Disease hunters are using genetic sequencing in their investigation of the ongoing food poisoning outbreak linked to romaine lettuce, a technique that is revolutionizing the detection of germs in food
The genetic analysis is being used to bolster investigations and—in some cases—connect the dots between what were once seemingly unrelated illnesses. It also is uncovering previously unfathomed sources of food poisoning, including one outbreak from apples dipped in caramel.
"There are a lot of outbreaks where they don't connect the dots. Now they're going to be connected," said Michael Doyle, a retired University of Georgia professor who is an expert on foodborne illness.
"It's turning around how outbreaks are figured out," said Bill Marler, a prominent Seattle lawyer who has made a business of suing companies whose products sicken people.
The CDC began using the technique in food poisoning investigations in 2013. Initially, state labs sent samples to a CDC lab in Atlanta for testing. Now, the CDC is working to get labs in all 50 states up and running.
Last year, the federal agency awarded about $32 million to state and city health departments to work on foodborne, waterborne and fungal disease outbreaks. That included $12 million to help them set up whole genome sequencing technology.
This 2002 electron microscope image made available by the Centers for Disease Control and Prevention shows the kind of listeria bacteria that is behind some food poisoning outbreaks. (Elizabeth White/CDC via AP)
Since whole genome sequencing began, the CDC says it's catching more listeria outbreaks with a food source identified. By that measure, the number rose from about two per year to an average of more than six per year from 2014 to 2016.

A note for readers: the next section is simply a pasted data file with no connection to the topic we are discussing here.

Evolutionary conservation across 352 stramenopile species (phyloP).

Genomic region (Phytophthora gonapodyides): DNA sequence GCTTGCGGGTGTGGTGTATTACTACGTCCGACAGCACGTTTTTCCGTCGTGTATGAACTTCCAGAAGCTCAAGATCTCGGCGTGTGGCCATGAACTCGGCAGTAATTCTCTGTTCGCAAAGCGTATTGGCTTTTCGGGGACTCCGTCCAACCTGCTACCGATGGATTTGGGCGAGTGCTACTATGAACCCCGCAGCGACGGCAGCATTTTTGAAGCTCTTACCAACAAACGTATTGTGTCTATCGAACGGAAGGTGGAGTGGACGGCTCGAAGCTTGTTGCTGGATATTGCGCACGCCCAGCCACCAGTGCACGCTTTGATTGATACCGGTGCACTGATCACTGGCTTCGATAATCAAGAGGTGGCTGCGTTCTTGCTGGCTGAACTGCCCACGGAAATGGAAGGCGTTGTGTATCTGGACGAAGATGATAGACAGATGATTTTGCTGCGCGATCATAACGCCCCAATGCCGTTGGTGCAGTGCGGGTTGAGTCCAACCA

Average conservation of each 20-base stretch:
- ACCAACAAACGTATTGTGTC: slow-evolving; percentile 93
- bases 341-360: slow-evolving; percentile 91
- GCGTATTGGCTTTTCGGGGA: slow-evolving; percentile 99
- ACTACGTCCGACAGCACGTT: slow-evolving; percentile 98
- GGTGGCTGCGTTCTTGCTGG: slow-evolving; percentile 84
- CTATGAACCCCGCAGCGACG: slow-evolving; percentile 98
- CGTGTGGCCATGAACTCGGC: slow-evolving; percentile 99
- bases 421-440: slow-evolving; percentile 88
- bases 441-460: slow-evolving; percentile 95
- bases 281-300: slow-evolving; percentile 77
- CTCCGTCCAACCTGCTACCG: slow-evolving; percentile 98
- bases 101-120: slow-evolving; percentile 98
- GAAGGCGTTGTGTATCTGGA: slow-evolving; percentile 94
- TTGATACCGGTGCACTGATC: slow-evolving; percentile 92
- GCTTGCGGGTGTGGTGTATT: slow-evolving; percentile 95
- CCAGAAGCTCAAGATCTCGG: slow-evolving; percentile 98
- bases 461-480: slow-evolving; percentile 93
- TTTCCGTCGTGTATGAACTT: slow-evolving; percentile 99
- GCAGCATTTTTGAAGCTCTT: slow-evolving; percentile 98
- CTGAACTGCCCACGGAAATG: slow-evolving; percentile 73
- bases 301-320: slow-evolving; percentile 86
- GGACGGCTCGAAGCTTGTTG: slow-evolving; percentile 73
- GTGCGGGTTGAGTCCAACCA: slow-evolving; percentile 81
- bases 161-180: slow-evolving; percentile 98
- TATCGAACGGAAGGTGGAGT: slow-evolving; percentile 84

One of the first success stories came to a couple of weeks after Halloween in 2014, when listeria cases began popping up in Arizona, New Mexico, and the Midwest. Through whole-genome sequencing, investigators discovered about three dozen people had been sickened.
Scientists hadn't considered them a threat, because apples and caramel aren't hospitable to listeria individually. But it turns out that putting a stick in a caramel-covered apple gives germs a door into tiny spaces between caramel and the apple's skin.
In 2015, state officials in South Carolina and Texas found listeria in tests of Blue Bell-brand ice cream products. Investigators used pulsed-field gel electrophoresis to find 11 illnesses with a similar genetic pattern, but whole genome sequencing definitively linked 10 and caused one to be tossed out as unrelated. Some of the illnesses had happened as far back as 2010.
Whole genome sequencing is becoming increasingly important, but it's not yet the basis of outbreak solving. It was used in the current investigation of E. coli bacteria found in romaine lettuce grown in Arizona, which has sickened at least 84 people in 19 states, according to a CDC update released Wednesday. But "that's not how we first detected the outbreak," said Matthew Wise, a CDC food poisoning investigator.
It was more crucial in an investigation last year of a 21-state salmonella outbreak that ultimately was linked to ground beef. Whole genome sequencing allowed health officials to wade through a wave of cases to parse out the illnesses that were most closely matched and then look for a common origin, Wise said.